The low profile given to plans for the introduction of personal accounts pensions, the government-backed workplace savings scheme, in the pre-Budget Report has created an element of confusion, the Commons Treasury Select Committee has heard.
Addressing the select committee, John Whiting, tax policy director at the Chartered Institute of Taxation (CIOT), argued that the issue of personal accounts pensions had been “pressed down” in the Report.
The emphasis granted anti-forestalling measures on tax relief for pension contributions by higher earners had tended to overshadow details for the government’s scheme to boost the number of people saving for their retirements through the new workplace scheme.
Mr Whiting added that it appears the government has opted to extend implementation of the scheme by a year but that the specifics were not clear.
John McFall, chairman of the committee, conceded there was confusion over the matter and would press for greater clarity.
Tim Jones, who is chief executive of the Personal Accounts Delivery Authority (PADA), said that the scheme would still be launched in 2012 but admitted that “details of how the duties will be implemented” will be subject to some adjustment and that more information will be released early next year.
Personal accounts are designed to encourage workers on lower incomes to invest in pension funds.
As from 2012 – a starting date confirmed by Mr Jones – employers will be required to enrol staff automatically in the personal accounts scheme provided the employees concerned are not already members of a workplace pension.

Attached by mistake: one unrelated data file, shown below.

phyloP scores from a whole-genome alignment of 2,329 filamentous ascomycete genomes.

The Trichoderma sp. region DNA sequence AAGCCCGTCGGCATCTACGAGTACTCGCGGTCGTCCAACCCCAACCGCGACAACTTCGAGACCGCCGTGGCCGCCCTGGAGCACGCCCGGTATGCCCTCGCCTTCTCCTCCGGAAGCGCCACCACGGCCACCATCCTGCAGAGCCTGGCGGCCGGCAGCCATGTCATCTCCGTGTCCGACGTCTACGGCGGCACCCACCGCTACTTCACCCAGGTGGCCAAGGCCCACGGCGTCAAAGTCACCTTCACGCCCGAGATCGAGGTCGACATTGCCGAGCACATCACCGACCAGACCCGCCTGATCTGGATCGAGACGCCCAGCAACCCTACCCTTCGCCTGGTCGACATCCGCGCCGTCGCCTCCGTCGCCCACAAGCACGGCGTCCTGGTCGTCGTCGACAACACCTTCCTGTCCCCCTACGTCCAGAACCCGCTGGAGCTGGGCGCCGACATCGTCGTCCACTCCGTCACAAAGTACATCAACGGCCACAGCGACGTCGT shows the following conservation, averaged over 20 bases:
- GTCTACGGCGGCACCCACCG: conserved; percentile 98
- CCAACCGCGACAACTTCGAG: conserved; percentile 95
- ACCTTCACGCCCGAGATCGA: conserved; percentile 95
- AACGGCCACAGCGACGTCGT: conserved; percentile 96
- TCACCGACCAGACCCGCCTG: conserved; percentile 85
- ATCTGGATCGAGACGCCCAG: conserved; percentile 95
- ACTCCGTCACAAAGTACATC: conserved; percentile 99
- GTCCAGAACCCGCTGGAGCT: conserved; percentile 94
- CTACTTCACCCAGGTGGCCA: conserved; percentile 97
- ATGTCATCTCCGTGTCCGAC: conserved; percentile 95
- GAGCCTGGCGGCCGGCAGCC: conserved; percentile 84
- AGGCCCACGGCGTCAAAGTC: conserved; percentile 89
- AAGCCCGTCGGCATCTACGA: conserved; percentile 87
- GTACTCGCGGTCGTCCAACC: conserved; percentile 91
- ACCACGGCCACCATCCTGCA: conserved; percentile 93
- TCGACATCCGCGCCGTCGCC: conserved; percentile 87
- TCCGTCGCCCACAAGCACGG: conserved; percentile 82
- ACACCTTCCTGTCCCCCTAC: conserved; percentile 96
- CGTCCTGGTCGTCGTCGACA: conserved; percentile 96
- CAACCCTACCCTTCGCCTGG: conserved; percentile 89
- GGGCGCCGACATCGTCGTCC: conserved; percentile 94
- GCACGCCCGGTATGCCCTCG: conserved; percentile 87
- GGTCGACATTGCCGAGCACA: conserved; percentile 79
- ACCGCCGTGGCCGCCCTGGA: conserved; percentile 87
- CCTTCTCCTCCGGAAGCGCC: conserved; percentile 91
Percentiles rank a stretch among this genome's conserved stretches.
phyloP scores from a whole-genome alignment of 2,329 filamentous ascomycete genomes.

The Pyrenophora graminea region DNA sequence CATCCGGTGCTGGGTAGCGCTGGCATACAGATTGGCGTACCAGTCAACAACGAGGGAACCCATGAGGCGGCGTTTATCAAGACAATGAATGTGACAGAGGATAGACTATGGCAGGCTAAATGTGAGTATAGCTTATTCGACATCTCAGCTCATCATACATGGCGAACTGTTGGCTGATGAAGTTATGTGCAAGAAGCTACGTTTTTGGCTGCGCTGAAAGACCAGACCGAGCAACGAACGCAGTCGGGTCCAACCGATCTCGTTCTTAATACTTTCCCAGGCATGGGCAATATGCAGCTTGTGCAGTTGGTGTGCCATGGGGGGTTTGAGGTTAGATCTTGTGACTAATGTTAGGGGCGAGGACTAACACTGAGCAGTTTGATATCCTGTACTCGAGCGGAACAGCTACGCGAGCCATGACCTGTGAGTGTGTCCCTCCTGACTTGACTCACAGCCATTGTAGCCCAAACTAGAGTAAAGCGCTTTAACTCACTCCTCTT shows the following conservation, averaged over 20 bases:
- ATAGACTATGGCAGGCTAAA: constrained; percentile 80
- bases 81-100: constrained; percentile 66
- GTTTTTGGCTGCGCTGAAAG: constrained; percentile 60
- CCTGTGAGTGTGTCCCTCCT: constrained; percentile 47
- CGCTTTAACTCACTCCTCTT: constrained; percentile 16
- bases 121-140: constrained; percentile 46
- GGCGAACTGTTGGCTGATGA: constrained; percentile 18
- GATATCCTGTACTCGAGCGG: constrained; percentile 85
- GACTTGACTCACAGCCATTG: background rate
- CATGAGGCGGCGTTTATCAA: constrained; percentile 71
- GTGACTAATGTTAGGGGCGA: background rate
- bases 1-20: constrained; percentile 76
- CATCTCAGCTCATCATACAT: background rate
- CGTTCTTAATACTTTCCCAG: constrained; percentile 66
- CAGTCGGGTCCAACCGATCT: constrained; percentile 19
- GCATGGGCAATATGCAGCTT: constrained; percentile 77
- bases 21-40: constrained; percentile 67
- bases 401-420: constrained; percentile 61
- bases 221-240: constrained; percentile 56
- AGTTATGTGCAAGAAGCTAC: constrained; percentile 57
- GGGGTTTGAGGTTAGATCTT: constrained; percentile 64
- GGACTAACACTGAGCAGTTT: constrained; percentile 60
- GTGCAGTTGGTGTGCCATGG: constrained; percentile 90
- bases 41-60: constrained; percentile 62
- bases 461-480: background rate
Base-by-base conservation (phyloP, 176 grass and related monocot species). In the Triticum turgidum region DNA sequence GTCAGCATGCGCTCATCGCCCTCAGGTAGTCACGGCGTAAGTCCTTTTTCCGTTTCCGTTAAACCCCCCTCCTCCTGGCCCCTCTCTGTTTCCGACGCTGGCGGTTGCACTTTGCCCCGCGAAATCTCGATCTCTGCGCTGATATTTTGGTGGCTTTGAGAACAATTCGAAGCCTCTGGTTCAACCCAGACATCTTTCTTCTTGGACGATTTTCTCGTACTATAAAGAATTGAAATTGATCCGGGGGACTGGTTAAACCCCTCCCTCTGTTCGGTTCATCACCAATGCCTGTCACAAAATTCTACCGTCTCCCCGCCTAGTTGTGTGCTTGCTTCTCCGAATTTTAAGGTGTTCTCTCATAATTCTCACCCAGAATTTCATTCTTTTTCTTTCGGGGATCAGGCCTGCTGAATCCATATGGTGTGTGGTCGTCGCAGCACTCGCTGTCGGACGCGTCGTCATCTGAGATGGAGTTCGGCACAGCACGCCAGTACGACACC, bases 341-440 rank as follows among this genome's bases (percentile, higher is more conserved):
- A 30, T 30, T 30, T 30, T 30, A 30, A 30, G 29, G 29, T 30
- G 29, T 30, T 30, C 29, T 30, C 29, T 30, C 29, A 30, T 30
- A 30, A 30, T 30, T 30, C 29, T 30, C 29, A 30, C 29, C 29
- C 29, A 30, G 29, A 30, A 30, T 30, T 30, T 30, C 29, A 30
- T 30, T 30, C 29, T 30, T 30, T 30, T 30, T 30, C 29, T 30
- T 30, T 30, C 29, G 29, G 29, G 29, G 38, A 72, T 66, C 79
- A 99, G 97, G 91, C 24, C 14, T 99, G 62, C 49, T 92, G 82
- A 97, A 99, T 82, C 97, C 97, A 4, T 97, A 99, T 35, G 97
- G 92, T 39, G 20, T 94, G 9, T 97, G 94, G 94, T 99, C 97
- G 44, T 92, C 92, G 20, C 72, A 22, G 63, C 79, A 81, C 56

Employees who do not want to take part will need to opt out.
Originally, employers would have contributed 1 per cent of earnings, employees 1 per cent and the government a further 1 per cent.
The modesty of ambition, however, later saw those figures rising to a total contribution of 8 per cent of earnings by 2015, with employers adding 3 per cent and employees 5 per cent, the sums offset by tax relief.
Last September, the date for the scheme’s full implementation was extended by a year to 2016. To help smaller employers, only the largest firms were expected to introduce the scheme as early as 2012.
Now it appears the Chancellor has decided to push the phasing-in date back to 2017, in order to give small firms more breathing space in which to prepare for the personal accounts scheme, before the full 8 per cent contributions come into effect.
The concern is that the additional delay will reduce the pension fund available for each employee by about 5 per cent or £300 in annual retirement income for someone on £25,000 a year.